Baseball, however, has done a few things which allows its smaller teams to actually compete for and win championships.
     
  17. Hansadyret

    Hansadyret Member

    Feb 20, 2007
    Bergen, Norway
    Club:
    SK Brann Bergen
    I realy hope the US would take the sport of soccer seriously someday because it could produce some great reivalries. And soccer is the only sport wich is anyway near of being a true global sport.
     
  18. TerpSoccerFan

    TerpSoccerFan Member

    Jan 14, 2007
    Rome
    Club:
    Arsenal FC
    Nat'l Team:
    United States
    "there is a problem with people who have only got into the game in the last few years looking at england in particular and assuming that the uncompetitiveness, which is a problem, is something that's always been there. It hasn't. It's a relatively recent thing."

    I think there is also a problem of people born into the sport that still think that the soccer world of their youth exists. I firmly recognize that it used to be different, but I also think that it can never go back to any type of competitiveness.

    You have used the Nottingham Forest reference in about three different threads that I've been in now, and plenty more like you have as well. To me this is pointless. It has been almost 30 years since this and the sport shows absolutely no signs of going back to that level of oppurtunity at all.

    So it is insignificant to me that these situations did once exist, what matters is what I think exists today and will exist for the forseeable future.


    As well, I think you are misinterpreting. I don't think many are saying promotion/relegation is a cause of lack of competition. I think it has largely been used in this thread as a comparisson to the draft (which certainly does help the cause of competition, as well as arguing its dramatic value.

    This is also the second thread I've been in which you made the assertion that people think promotion/relegation causes uncompetitiveness, which I don't think has ever been the case...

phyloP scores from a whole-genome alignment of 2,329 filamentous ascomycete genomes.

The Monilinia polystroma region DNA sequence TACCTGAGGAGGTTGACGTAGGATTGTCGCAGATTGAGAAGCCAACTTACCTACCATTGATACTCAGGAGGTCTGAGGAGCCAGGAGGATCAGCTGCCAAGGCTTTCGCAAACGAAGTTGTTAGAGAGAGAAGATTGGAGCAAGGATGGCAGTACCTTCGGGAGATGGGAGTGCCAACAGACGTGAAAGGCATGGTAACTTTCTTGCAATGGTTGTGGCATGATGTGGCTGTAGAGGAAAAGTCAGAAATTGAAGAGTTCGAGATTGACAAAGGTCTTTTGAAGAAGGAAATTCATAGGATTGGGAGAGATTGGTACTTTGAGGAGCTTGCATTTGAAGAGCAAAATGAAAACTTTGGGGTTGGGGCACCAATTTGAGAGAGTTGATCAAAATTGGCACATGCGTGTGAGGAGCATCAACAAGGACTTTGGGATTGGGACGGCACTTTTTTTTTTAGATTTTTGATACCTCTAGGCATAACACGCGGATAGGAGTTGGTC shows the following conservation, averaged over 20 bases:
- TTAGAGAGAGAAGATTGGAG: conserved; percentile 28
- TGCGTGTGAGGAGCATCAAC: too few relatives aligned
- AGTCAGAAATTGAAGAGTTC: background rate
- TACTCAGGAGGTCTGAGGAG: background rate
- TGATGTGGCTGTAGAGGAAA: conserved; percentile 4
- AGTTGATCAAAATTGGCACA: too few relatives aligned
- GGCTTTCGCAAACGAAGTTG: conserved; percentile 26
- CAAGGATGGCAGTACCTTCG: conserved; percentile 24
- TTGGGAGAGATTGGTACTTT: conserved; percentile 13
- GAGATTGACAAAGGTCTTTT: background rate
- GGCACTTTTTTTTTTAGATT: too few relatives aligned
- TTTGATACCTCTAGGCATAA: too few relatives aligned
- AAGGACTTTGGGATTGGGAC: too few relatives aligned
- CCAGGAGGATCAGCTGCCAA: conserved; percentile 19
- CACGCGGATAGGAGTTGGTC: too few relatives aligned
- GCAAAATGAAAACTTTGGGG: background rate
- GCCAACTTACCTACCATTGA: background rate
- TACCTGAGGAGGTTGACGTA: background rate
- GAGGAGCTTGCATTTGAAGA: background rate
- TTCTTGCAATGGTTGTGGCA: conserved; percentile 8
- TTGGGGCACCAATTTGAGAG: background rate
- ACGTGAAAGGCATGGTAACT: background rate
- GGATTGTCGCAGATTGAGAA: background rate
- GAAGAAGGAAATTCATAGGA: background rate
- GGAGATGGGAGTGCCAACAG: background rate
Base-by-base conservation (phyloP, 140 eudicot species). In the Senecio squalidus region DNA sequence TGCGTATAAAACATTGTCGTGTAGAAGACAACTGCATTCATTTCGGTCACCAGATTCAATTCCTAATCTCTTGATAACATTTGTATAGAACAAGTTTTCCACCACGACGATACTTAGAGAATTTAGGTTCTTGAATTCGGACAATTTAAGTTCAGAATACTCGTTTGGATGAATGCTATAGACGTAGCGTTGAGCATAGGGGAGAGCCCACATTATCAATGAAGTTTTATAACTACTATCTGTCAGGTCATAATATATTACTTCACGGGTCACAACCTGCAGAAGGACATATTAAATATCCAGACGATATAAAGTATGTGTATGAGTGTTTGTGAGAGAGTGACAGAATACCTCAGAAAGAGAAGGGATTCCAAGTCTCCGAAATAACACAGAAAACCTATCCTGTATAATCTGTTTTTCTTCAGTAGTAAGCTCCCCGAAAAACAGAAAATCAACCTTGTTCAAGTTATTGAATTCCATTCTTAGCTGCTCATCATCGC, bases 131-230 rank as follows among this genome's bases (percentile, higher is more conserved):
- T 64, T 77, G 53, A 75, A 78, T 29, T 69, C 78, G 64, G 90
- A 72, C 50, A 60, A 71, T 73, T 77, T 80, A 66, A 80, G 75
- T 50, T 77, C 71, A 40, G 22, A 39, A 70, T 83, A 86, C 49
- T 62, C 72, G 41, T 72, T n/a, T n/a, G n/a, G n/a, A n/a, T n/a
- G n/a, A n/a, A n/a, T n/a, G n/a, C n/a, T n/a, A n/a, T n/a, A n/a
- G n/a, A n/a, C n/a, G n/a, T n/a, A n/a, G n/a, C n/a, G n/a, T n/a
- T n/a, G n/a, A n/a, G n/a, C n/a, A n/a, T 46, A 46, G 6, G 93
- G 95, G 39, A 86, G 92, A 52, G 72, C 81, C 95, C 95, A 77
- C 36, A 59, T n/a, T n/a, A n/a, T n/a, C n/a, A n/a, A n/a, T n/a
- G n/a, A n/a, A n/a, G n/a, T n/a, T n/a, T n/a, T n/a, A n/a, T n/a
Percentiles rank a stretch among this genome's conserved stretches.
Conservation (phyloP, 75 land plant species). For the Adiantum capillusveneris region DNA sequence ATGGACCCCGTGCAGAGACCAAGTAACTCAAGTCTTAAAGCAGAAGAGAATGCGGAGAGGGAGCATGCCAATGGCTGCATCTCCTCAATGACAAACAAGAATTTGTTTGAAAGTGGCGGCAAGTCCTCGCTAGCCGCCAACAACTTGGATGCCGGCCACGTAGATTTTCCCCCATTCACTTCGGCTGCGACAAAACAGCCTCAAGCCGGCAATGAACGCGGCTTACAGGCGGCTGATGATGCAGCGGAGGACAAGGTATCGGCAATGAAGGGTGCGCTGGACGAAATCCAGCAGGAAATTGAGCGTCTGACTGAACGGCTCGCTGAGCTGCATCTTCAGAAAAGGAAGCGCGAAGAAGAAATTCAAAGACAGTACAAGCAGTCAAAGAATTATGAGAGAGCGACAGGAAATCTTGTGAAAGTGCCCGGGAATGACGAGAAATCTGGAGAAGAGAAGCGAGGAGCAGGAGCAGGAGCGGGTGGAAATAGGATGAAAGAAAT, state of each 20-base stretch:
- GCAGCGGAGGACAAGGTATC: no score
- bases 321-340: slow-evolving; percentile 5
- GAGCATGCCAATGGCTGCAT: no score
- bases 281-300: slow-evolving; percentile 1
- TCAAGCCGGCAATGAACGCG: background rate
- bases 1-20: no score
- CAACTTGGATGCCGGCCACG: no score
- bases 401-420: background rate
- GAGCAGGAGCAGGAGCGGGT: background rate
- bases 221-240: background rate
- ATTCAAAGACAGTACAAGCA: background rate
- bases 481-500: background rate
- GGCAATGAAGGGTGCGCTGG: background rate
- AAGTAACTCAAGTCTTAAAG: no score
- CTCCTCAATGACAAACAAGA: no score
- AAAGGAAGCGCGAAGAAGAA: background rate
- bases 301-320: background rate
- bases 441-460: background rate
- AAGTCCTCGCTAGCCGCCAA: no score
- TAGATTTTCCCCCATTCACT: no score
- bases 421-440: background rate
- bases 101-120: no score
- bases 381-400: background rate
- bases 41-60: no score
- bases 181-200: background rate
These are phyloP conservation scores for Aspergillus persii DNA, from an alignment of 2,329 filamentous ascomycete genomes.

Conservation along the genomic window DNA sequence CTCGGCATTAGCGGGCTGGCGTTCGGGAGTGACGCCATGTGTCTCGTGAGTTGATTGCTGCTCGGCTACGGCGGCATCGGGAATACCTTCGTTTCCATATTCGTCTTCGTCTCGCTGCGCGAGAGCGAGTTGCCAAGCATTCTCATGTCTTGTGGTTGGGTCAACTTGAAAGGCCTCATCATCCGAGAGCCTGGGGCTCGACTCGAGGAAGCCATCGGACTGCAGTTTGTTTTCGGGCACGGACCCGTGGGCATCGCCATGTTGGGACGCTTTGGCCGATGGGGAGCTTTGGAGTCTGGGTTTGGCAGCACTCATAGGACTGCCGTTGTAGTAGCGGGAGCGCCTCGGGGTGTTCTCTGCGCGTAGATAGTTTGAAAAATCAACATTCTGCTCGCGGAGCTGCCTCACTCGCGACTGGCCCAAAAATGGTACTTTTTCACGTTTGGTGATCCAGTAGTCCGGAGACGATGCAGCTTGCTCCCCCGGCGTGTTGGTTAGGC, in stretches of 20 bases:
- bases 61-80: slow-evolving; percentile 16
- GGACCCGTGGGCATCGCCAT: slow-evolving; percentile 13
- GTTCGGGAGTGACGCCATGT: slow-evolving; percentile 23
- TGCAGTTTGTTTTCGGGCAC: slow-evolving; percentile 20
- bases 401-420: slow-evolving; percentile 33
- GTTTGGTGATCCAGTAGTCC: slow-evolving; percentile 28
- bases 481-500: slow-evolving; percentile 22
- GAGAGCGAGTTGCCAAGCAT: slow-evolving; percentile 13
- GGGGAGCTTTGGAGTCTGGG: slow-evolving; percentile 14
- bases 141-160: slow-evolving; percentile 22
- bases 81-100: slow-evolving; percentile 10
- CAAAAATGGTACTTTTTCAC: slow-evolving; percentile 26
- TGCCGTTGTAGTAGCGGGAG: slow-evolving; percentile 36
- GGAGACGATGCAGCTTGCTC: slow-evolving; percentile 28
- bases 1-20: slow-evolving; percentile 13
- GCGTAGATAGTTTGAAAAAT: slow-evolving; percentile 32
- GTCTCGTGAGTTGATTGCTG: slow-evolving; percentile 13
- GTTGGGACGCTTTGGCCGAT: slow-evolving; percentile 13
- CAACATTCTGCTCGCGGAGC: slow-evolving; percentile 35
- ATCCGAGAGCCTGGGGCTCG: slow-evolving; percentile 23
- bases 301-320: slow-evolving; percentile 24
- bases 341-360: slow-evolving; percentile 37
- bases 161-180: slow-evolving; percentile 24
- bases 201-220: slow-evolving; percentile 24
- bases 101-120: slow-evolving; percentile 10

19. RichardL

    RichardL BigSoccer Supporter

    May 2, 2001
    Berkshire
    Club:
    Reading FC
    Nat'l Team:
    England
    A team like Blackburn are never going to play in front of 76,000 a week. It doesn't matter how long they stay in this division, or how successful they become, they are never going to be at that level. Relegation has absolutely nothing to do with it. It does not make a club smaller, despite what people think. Blackburn get low crowds because they only have about 150,000 people in the area. Per head of population, smaller clubs are far better supported than their big city rivals, but when competing against teams with 10 times the population, to get 1/3rd of their crowds is doing well.

    The US doesn't have this in major sports. The smallest NFL team is Green Bay. As small as green bay, the town, is, you can't escape the fact that the team plays in a catchment area with a population equivalent to the whole of Scotland.

    It shows up in baseball, where the Yankees, for example, murder a lot of teams in crowd terms. The cubs can be rubbish and still average 38,000. Others barely pull in 15,000. If having no relegation was the key, then those teams would all be pulling in Yankees style crowds too.
     
  20. TerpSoccerFan

    TerpSoccerFan Member

    Jan 14, 2007
    Rome
    Club:
    Arsenal FC
    Nat'l Team:
    United States
    Other than the Florida Marlins, baseball attendance is almost an entirely different thing, though. Because basically every team has at some point in their history had an extended period of time of basically every-game sellouts.

    No one shows up in Cincinatti anymore, but they used to. People don't show up in kansas city anymore, but they used to. It has little to do with market size and population, it's about how popular the sport is and how good the product on the field is. Very few franchises in the US have extended support without success (The Golden State Warriors are a notable exception).